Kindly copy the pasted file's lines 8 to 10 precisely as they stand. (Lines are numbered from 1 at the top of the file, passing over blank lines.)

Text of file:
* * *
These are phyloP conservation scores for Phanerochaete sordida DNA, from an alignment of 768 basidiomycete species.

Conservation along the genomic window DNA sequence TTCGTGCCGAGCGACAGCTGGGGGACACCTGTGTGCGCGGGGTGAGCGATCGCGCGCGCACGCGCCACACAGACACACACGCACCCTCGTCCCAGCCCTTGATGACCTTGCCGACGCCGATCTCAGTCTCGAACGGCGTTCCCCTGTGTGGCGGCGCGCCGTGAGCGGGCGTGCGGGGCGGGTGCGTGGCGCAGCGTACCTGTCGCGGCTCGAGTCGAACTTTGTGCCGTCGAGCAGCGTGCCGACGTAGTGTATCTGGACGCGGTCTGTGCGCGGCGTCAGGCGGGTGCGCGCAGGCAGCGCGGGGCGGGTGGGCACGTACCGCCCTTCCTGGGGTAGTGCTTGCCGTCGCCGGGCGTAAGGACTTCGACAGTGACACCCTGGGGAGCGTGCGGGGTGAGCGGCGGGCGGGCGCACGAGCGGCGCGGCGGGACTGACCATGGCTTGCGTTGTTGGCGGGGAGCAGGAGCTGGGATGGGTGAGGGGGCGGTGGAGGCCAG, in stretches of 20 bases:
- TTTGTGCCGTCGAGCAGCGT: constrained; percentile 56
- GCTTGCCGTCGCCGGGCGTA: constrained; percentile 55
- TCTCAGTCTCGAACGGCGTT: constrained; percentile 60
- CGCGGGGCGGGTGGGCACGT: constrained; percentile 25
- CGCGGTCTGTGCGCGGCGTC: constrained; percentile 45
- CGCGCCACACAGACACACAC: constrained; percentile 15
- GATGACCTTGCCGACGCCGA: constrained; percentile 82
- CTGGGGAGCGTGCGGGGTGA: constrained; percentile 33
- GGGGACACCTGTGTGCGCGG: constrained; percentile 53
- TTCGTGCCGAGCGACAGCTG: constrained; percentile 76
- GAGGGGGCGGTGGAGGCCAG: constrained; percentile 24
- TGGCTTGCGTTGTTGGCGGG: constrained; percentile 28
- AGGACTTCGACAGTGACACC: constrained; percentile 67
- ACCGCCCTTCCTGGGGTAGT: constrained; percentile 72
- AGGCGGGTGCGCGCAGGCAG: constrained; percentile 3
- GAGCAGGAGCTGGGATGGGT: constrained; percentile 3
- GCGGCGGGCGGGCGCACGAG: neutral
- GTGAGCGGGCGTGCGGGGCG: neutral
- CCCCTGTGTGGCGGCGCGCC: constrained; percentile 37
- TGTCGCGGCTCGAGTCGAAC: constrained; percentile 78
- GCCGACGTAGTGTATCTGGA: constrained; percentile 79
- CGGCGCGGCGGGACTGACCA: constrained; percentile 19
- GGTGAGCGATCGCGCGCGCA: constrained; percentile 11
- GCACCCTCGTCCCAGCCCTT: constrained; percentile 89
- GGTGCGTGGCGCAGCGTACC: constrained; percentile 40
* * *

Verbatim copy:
- CGCGCCACACAGACACACAC: constrained; percentile 15
- GATGACCTTGCCGACGCCGA: constrained; percentile 82
- CTGGGGAGCGTGCGGGGTGA: constrained; percentile 33